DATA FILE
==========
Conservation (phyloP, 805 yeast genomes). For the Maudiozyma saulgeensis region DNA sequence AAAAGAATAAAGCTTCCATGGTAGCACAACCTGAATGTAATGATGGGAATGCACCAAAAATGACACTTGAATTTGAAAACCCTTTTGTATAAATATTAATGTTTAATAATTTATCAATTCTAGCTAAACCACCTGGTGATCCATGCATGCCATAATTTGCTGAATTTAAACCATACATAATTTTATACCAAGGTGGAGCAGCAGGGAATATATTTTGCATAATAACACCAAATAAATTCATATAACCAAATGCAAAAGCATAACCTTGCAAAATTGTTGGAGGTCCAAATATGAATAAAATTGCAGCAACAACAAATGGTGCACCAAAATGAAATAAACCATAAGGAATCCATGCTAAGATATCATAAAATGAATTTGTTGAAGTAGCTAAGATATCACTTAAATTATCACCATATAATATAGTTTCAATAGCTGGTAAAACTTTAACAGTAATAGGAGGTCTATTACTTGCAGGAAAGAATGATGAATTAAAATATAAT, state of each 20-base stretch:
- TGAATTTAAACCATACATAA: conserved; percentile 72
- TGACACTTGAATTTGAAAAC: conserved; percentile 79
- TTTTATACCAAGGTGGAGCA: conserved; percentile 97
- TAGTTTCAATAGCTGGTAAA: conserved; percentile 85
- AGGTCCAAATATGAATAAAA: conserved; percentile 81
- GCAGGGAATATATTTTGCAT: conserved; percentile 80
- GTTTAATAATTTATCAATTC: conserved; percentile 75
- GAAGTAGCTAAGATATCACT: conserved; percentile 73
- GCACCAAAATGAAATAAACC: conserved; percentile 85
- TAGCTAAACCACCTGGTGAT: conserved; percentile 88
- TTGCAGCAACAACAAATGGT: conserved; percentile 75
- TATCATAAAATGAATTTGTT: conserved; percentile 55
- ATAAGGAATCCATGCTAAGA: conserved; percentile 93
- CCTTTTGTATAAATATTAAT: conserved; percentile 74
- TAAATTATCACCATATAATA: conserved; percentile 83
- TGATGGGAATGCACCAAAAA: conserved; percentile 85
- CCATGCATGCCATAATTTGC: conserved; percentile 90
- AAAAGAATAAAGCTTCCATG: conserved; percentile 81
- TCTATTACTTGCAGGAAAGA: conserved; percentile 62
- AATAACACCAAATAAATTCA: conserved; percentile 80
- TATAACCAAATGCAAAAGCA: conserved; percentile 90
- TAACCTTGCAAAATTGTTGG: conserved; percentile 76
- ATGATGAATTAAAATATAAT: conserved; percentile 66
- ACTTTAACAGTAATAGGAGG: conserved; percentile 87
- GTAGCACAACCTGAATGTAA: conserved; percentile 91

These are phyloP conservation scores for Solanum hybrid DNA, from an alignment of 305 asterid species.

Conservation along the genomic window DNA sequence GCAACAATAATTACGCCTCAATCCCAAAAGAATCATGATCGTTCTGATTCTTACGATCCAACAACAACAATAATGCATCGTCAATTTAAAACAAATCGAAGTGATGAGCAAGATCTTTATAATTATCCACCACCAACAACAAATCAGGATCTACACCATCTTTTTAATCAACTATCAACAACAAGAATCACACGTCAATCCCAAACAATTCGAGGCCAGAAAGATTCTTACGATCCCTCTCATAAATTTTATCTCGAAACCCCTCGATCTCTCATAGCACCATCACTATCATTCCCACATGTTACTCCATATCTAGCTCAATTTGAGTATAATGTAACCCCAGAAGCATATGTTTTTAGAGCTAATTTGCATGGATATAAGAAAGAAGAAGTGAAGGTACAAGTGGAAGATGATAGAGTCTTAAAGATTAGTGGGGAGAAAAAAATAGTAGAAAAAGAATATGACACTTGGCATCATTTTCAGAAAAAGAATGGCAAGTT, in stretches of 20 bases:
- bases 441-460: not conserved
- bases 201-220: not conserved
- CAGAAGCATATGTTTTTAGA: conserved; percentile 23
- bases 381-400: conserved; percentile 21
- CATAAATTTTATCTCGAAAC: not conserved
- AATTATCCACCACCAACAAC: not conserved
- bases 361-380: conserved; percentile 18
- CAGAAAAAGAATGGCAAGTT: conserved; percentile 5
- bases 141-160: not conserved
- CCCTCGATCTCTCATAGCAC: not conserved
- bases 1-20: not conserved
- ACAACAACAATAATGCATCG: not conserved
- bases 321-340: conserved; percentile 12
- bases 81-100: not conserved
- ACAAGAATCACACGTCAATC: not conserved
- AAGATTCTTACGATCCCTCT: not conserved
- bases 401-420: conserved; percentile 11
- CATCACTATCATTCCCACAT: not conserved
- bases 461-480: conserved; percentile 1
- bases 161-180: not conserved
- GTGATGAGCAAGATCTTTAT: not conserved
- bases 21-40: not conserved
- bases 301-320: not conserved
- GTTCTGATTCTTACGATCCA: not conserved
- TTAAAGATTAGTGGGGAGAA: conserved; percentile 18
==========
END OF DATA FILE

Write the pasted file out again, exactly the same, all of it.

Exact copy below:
Conservation (phyloP, 805 yeast genomes). For the Maudiozyma saulgeensis region DNA sequence AAAAGAATAAAGCTTCCATGGTAGCACAACCTGAATGTAATGATGGGAATGCACCAAAAATGACACTTGAATTTGAAAACCCTTTTGTATAAATATTAATGTTTAATAATTTATCAATTCTAGCTAAACCACCTGGTGATCCATGCATGCCATAATTTGCTGAATTTAAACCATACATAATTTTATACCAAGGTGGAGCAGCAGGGAATATATTTTGCATAATAACACCAAATAAATTCATATAACCAAATGCAAAAGCATAACCTTGCAAAATTGTTGGAGGTCCAAATATGAATAAAATTGCAGCAACAACAAATGGTGCACCAAAATGAAATAAACCATAAGGAATCCATGCTAAGATATCATAAAATGAATTTGTTGAAGTAGCTAAGATATCACTTAAATTATCACCATATAATATAGTTTCAATAGCTGGTAAAACTTTAACAGTAATAGGAGGTCTATTACTTGCAGGAAAGAATGATGAATTAAAATATAAT, state of each 20-base stretch:
- TGAATTTAAACCATACATAA: conserved; percentile 72
- TGACACTTGAATTTGAAAAC: conserved; percentile 79
- TTTTATACCAAGGTGGAGCA: conserved; percentile 97
- TAGTTTCAATAGCTGGTAAA: conserved; percentile 85
- AGGTCCAAATATGAATAAAA: conserved; percentile 81
- GCAGGGAATATATTTTGCAT: conserved; percentile 80
- GTTTAATAATTTATCAATTC: conserved; percentile 75
- GAAGTAGCTAAGATATCACT: conserved; percentile 73
- GCACCAAAATGAAATAAACC: conserved; percentile 85
- TAGCTAAACCACCTGGTGAT: conserved; percentile 88
- TTGCAGCAACAACAAATGGT: conserved; percentile 75
- TATCATAAAATGAATTTGTT: conserved; percentile 55
- ATAAGGAATCCATGCTAAGA: conserved; percentile 93
- CCTTTTGTATAAATATTAAT: conserved; percentile 74
- TAAATTATCACCATATAATA: conserved; percentile 83
- TGATGGGAATGCACCAAAAA: conserved; percentile 85
- CCATGCATGCCATAATTTGC: conserved; percentile 90
- AAAAGAATAAAGCTTCCATG: conserved; percentile 81
- TCTATTACTTGCAGGAAAGA: conserved; percentile 62
- AATAACACCAAATAAATTCA: conserved; percentile 80
- TATAACCAAATGCAAAAGCA: conserved; percentile 90
- TAACCTTGCAAAATTGTTGG: conserved; percentile 76
- ATGATGAATTAAAATATAAT: conserved; percentile 66
- ACTTTAACAGTAATAGGAGG: conserved; percentile 87
- GTAGCACAACCTGAATGTAA: conserved; percentile 91

These are phyloP conservation scores for Solanum hybrid DNA, from an alignment of 305 asterid species.

Conservation along the genomic window DNA sequence GCAACAATAATTACGCCTCAATCCCAAAAGAATCATGATCGTTCTGATTCTTACGATCCAACAACAACAATAATGCATCGTCAATTTAAAACAAATCGAAGTGATGAGCAAGATCTTTATAATTATCCACCACCAACAACAAATCAGGATCTACACCATCTTTTTAATCAACTATCAACAACAAGAATCACACGTCAATCCCAAACAATTCGAGGCCAGAAAGATTCTTACGATCCCTCTCATAAATTTTATCTCGAAACCCCTCGATCTCTCATAGCACCATCACTATCATTCCCACATGTTACTCCATATCTAGCTCAATTTGAGTATAATGTAACCCCAGAAGCATATGTTTTTAGAGCTAATTTGCATGGATATAAGAAAGAAGAAGTGAAGGTACAAGTGGAAGATGATAGAGTCTTAAAGATTAGTGGGGAGAAAAAAATAGTAGAAAAAGAATATGACACTTGGCATCATTTTCAGAAAAAGAATGGCAAGTT, in stretches of 20 bases:
- bases 441-460: not conserved
- bases 201-220: not conserved
- CAGAAGCATATGTTTTTAGA: conserved; percentile 23
- bases 381-400: conserved; percentile 21
- CATAAATTTTATCTCGAAAC: not conserved
- AATTATCCACCACCAACAAC: not conserved
- bases 361-380: conserved; percentile 18
- CAGAAAAAGAATGGCAAGTT: conserved; percentile 5
- bases 141-160: not conserved
- CCCTCGATCTCTCATAGCAC: not conserved
- bases 1-20: not conserved
- ACAACAACAATAATGCATCG: not conserved
- bases 321-340: conserved; percentile 12
- bases 81-100: not conserved
- ACAAGAATCACACGTCAATC: not conserved
- AAGATTCTTACGATCCCTCT: not conserved
- bases 401-420: conserved; percentile 11
- CATCACTATCATTCCCACAT: not conserved
- bases 461-480: conserved; percentile 1
- bases 161-180: not conserved
- GTGATGAGCAAGATCTTTAT: not conserved
- bases 21-40: not conserved
- bases 301-320: not conserved
- GTTCTGATTCTTACGATCCA: not conserved
- TTAAAGATTAGTGGGGAGAA: conserved; percentile 18